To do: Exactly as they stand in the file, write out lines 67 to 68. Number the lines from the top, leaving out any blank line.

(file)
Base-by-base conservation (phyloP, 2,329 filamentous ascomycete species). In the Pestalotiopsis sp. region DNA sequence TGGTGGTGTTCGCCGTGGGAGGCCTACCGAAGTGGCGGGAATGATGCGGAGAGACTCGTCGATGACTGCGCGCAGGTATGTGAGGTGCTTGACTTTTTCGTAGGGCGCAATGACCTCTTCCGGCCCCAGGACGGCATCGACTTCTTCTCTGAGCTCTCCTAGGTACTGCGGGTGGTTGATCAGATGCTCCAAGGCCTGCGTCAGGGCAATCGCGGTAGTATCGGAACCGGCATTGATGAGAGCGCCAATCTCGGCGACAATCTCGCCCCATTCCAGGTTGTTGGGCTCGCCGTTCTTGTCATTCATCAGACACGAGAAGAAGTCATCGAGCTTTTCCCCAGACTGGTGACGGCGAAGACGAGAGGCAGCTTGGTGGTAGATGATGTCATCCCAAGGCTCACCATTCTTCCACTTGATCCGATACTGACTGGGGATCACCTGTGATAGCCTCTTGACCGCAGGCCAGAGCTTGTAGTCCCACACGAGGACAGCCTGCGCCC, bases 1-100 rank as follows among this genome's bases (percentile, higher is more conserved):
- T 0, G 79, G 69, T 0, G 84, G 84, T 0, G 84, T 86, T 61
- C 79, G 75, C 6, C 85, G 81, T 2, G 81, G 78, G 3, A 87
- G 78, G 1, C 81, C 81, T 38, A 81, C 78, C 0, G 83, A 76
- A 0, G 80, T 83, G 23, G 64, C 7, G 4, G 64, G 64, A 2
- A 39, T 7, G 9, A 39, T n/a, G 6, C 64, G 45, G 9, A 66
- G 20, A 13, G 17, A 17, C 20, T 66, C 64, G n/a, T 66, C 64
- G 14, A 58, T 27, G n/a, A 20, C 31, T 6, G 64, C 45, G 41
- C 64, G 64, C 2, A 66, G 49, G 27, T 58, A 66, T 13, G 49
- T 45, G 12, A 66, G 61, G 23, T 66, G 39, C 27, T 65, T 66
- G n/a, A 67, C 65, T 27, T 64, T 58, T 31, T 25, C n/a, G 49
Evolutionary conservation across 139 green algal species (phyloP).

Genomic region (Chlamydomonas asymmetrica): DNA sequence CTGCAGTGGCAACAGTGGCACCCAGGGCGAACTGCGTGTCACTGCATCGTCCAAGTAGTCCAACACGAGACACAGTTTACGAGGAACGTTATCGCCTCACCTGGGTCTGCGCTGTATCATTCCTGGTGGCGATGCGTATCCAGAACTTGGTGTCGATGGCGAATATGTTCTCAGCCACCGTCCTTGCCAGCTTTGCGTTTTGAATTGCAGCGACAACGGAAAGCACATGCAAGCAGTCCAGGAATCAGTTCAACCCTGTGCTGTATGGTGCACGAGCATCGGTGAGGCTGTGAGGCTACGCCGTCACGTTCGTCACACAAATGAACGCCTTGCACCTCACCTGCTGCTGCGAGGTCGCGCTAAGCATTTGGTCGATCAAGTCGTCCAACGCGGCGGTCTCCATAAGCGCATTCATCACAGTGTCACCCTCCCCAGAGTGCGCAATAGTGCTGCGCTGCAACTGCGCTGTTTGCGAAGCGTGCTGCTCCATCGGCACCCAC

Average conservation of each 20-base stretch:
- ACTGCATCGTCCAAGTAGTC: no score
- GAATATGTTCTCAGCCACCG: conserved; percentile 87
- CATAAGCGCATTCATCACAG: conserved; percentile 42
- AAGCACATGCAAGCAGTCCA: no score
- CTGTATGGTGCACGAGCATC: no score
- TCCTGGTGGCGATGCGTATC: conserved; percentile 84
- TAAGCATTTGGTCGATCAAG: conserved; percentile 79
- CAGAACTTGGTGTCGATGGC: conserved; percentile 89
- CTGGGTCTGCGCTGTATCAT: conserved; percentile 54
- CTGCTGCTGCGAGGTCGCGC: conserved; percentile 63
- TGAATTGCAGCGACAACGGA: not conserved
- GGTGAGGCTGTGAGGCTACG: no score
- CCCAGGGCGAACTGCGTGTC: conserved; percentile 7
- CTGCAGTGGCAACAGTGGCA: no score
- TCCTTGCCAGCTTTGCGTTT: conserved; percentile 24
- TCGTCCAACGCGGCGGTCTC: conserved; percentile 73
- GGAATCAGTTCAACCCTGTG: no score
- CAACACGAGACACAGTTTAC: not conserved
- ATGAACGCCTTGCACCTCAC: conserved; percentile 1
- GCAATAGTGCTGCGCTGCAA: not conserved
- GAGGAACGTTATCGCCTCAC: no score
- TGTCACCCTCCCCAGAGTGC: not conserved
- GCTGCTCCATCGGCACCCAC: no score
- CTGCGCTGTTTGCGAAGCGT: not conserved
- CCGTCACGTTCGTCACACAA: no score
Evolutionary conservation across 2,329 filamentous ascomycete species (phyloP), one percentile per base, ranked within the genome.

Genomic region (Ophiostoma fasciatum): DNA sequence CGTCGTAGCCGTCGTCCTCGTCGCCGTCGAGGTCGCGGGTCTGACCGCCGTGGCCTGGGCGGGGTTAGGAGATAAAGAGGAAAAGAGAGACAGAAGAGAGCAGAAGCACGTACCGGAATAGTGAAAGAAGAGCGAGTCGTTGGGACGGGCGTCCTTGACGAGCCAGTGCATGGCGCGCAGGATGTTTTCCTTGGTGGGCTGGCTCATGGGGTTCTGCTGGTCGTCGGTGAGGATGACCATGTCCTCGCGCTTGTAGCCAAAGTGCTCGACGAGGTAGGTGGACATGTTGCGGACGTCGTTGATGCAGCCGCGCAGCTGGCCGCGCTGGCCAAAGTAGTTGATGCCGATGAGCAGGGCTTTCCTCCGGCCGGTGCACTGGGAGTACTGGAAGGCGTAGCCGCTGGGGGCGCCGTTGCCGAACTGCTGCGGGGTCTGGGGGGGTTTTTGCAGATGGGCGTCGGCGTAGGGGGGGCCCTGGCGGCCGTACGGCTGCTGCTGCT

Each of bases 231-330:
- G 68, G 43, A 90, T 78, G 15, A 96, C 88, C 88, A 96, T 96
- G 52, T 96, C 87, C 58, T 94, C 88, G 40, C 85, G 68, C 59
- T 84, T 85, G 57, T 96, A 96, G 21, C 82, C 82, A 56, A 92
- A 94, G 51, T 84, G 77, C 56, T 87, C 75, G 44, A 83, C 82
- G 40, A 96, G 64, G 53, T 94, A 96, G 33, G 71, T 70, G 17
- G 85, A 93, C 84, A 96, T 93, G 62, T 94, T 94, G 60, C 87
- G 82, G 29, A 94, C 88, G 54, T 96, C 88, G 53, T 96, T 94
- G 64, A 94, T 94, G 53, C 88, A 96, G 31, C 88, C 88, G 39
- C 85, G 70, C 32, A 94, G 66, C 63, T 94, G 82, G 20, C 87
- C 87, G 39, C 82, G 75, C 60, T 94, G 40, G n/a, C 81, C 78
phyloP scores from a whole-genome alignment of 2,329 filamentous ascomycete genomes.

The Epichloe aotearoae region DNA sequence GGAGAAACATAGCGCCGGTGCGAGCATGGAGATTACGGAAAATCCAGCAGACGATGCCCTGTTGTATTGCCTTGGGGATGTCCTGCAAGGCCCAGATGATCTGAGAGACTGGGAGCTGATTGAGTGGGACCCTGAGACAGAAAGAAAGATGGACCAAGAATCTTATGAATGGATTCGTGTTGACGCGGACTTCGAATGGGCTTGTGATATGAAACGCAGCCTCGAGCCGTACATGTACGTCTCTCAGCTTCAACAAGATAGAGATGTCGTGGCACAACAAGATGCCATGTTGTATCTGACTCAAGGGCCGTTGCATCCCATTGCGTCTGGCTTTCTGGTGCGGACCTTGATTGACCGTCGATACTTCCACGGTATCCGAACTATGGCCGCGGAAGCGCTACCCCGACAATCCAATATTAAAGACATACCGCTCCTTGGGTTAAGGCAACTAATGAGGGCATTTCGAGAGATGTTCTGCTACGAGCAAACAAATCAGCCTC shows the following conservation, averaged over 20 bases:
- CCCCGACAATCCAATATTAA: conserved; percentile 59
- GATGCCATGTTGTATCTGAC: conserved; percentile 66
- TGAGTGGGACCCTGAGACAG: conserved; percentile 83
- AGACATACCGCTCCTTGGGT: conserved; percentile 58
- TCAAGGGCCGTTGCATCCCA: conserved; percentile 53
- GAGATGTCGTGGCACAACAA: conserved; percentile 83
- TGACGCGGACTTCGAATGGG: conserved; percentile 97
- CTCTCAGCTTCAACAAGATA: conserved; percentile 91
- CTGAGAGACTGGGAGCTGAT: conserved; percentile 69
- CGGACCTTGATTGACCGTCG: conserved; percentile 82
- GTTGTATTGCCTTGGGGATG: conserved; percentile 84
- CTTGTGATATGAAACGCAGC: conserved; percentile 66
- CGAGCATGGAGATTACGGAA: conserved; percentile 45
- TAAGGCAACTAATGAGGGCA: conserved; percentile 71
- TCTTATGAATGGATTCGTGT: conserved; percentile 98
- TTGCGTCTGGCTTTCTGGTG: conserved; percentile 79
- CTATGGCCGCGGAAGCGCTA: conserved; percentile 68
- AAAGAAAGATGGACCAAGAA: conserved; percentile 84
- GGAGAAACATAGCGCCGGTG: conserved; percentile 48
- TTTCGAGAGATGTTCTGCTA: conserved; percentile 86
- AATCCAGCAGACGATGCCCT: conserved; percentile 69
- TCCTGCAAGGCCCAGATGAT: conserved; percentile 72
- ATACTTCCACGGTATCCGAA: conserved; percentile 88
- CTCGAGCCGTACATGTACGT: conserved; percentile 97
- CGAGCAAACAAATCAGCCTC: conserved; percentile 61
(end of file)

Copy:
- CGAGCATGGAGATTACGGAA: conserved; percentile 45
- TAAGGCAACTAATGAGGGCA: conserved; percentile 71